The U.S. Chemical Safety and Hazard Investigation Board issued its preliminary findings on the April 12 incident at MFG Chemical Inc., which produces coatings and other substances for the textile industry. Workers were mixing chemicals when a reactor overheated, causing the vapor cloud to be released over the area, authorities said.
The vapors contained allyl alcohol, commonly used as a starting material in making various polymers, pharmaceuticals and pesticides, and possibly hydrochloric acid, a highly corrosive substance commonly used for cleaning.
Because it was the plant's first time producing such a large batch of that particular chemical mixture, operators were inexperienced in dealing with the amount of heat generated from the reactor, causing it to be ``over-pressurized, bursting a safety device known as a 'rupture disk,''' the report said.
The federal agency cited MFG for not having an adequate emergency plan and failing to provide first responders with complete information about the chemicals they were using.
Plant operators were ``unaware of federal EPA regulations that ... require an assessment of process hazards as well as the development of comprehensive accident prevention and response plans,'' the report said.
About 150 people, including some police officers and ambulance workers, were exposed to the vapors and were treated for minor symptoms, including burning eyes and throats. No serious health problems were reported. Hundreds of residents and workers within a half-mile radius of the plant were evacuated until the next day.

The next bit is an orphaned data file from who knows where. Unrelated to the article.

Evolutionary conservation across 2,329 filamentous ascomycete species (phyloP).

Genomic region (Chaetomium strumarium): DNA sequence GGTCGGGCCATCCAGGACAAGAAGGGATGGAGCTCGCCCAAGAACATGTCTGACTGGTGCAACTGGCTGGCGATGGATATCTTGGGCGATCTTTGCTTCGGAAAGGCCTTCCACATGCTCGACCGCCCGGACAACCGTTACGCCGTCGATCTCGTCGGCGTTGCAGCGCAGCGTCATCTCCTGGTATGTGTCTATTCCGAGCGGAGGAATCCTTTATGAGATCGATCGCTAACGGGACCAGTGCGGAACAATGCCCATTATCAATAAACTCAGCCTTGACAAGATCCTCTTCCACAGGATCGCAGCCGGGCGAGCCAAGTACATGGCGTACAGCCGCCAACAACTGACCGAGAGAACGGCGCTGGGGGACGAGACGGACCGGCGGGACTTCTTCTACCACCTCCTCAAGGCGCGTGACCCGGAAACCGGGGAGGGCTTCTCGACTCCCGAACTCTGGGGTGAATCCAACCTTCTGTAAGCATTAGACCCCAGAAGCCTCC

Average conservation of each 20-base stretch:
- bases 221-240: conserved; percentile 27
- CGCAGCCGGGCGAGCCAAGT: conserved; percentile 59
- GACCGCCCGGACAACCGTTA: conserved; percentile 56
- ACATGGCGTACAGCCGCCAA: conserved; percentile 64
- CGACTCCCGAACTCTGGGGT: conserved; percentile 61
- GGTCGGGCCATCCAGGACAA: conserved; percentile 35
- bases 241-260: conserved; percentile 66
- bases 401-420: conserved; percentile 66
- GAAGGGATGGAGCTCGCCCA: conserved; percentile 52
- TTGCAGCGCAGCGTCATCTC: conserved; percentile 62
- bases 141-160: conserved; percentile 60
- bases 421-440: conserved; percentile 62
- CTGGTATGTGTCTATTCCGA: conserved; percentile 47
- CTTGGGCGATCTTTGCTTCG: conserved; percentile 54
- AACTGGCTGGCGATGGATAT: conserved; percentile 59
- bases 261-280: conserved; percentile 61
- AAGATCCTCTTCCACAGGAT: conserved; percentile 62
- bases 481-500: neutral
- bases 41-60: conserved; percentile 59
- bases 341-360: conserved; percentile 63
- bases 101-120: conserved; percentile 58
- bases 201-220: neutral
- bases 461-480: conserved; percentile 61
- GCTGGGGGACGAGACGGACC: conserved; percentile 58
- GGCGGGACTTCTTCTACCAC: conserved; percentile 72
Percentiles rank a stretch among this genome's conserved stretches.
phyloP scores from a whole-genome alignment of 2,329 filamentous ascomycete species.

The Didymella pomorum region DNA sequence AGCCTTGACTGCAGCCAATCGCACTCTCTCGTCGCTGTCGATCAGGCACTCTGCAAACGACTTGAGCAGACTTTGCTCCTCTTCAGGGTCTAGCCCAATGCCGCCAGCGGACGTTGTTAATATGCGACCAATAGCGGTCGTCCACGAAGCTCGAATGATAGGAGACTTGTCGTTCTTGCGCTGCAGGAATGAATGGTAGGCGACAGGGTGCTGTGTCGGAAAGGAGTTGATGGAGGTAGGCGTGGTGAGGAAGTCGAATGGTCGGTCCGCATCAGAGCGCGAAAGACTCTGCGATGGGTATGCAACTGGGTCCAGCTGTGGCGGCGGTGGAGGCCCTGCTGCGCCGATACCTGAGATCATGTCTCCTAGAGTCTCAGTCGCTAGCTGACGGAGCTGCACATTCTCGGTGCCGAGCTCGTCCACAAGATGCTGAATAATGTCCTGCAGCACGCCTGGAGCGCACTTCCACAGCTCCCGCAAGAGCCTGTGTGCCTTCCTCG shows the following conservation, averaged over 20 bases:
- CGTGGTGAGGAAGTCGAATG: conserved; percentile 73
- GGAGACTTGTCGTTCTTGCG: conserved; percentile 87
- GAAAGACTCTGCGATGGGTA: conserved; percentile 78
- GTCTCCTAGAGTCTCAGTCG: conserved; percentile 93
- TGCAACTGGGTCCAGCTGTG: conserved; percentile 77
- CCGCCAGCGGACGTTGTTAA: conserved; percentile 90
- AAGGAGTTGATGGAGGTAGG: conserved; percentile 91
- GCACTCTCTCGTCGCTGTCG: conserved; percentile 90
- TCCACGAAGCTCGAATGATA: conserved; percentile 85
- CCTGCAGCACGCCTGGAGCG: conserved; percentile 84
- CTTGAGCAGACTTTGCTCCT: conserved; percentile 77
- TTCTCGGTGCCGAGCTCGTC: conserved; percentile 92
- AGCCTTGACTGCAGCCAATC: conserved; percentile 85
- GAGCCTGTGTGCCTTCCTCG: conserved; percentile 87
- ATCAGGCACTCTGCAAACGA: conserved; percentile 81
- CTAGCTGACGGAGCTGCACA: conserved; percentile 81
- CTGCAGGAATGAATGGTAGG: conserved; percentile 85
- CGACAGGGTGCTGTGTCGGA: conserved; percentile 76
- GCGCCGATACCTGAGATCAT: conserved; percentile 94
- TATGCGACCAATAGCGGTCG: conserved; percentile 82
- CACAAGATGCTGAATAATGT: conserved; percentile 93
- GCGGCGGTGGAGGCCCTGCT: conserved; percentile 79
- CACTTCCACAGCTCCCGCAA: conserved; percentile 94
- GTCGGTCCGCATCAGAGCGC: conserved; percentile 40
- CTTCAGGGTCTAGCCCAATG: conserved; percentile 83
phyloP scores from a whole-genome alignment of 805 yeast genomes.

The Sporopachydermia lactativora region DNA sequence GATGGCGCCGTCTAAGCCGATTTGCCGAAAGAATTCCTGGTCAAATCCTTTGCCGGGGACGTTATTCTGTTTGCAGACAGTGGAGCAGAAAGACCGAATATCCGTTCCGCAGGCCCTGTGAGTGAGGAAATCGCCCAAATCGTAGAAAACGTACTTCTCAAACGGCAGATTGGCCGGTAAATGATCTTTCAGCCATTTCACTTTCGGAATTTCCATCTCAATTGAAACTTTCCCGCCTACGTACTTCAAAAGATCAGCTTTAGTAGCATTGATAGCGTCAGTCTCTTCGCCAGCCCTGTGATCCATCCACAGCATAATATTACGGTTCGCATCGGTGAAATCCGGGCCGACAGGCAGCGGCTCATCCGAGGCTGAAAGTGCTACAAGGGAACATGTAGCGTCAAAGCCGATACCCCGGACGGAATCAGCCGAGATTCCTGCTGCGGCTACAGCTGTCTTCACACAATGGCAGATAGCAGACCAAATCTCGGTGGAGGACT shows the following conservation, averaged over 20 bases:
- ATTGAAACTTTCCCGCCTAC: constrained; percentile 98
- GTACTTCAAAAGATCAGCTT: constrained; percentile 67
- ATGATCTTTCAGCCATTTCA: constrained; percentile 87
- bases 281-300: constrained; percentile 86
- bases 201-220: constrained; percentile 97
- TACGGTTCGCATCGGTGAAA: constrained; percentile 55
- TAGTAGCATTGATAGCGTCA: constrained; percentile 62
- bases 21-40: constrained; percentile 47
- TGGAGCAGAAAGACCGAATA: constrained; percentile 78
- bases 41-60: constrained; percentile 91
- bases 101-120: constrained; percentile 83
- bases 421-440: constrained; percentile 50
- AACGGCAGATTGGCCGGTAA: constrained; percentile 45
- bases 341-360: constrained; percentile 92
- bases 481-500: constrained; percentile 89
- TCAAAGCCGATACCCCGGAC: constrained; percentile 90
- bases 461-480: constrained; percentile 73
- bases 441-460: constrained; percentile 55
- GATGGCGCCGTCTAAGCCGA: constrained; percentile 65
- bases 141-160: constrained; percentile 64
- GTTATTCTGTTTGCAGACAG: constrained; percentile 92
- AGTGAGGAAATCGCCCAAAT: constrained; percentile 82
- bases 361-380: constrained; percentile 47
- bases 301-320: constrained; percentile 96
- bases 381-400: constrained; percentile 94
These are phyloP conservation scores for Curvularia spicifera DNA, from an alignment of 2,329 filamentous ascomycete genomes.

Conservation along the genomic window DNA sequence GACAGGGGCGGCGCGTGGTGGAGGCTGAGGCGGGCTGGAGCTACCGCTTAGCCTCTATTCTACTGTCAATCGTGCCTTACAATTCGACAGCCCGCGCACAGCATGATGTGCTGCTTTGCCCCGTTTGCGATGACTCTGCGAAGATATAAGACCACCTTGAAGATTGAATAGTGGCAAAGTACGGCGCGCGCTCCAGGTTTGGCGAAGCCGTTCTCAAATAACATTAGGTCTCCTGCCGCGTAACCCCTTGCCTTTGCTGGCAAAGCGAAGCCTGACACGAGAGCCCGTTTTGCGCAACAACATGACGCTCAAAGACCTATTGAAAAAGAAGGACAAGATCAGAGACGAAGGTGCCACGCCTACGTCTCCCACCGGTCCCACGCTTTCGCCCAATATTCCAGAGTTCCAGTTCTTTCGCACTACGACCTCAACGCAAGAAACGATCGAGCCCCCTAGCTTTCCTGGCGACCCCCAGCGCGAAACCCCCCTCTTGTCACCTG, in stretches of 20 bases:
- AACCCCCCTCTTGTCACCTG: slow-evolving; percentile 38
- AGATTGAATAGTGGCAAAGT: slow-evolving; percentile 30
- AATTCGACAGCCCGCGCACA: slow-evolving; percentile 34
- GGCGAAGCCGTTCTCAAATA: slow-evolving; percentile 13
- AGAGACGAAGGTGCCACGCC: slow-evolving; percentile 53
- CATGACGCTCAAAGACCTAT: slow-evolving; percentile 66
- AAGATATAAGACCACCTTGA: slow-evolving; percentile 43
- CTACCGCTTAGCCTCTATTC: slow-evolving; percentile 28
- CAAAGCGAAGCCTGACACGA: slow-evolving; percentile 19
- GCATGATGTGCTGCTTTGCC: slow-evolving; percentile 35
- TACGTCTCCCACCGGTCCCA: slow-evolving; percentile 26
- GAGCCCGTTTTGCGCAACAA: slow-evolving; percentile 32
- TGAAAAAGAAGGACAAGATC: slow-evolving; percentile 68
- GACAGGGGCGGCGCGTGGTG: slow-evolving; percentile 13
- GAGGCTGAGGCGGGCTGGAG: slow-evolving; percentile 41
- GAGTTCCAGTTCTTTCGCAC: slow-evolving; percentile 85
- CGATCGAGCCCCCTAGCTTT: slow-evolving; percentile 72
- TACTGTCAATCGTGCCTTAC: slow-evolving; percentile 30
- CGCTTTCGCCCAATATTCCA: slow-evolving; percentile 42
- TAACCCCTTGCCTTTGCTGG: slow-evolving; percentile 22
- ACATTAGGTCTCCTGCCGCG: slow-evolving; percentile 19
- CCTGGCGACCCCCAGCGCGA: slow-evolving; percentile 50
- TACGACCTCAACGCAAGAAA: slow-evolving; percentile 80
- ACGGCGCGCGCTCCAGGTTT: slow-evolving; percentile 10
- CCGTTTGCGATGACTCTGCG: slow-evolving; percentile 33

The government report also pointed to problems in the Dalton fire and police departments' response to the incident.
While the two agencies responded quickly, both ``lacked the equipment, training and hazard information needed to effectively and safely respond to this kind of incident,'' the board's lead investigator John Vorderbruggen said in the report.
The board noted that they lacked protective suits and monitoring devices that detect airborne chemicals, and that delayed containment of the area and contributed to 17 emergency personnel becoming sick from the fumes.
The U.S. Chemical Safety and Hazard Investigation Board is an independent government agency that does not issue citations or fines but does make safety recommendations to plants, industry organizations, labor groups and federal regulatory agencies.
The Dalton incident was seventh ``serious reactive accident'' to be investigated by the federal agency since September 2002, the report said.
On The Net:
U.S. Chemical Safety and Hazard Investigation Board